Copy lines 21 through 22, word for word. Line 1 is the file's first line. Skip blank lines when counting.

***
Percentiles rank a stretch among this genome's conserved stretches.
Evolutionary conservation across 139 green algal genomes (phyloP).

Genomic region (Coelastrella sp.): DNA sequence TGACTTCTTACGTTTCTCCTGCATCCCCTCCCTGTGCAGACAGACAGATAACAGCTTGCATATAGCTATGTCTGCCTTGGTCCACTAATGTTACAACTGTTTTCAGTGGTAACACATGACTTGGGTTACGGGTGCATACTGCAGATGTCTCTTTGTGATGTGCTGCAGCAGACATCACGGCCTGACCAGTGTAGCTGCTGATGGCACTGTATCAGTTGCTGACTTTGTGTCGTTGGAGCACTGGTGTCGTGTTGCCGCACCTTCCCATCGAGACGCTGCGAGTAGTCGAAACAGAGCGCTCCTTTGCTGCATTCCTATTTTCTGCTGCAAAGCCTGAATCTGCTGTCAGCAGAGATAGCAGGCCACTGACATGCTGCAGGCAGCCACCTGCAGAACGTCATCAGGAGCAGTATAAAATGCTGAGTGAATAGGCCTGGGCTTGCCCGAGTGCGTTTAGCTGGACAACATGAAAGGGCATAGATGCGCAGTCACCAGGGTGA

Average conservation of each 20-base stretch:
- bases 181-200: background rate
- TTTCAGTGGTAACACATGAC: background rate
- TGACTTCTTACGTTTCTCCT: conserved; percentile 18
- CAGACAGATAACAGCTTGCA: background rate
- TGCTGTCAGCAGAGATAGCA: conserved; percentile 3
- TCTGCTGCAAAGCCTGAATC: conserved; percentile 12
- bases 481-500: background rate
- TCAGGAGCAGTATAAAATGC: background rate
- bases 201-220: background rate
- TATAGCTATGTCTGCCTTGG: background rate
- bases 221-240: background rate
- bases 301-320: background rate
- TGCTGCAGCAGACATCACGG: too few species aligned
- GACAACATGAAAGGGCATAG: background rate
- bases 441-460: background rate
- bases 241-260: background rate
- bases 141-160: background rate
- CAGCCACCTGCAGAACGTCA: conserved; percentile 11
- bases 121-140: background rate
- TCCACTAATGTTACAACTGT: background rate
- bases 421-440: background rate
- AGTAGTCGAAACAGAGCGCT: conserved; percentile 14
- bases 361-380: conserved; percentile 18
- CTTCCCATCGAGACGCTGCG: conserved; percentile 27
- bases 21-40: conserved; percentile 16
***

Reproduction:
- bases 141-160: background rate
- CAGCCACCTGCAGAACGTCA: conserved; percentile 11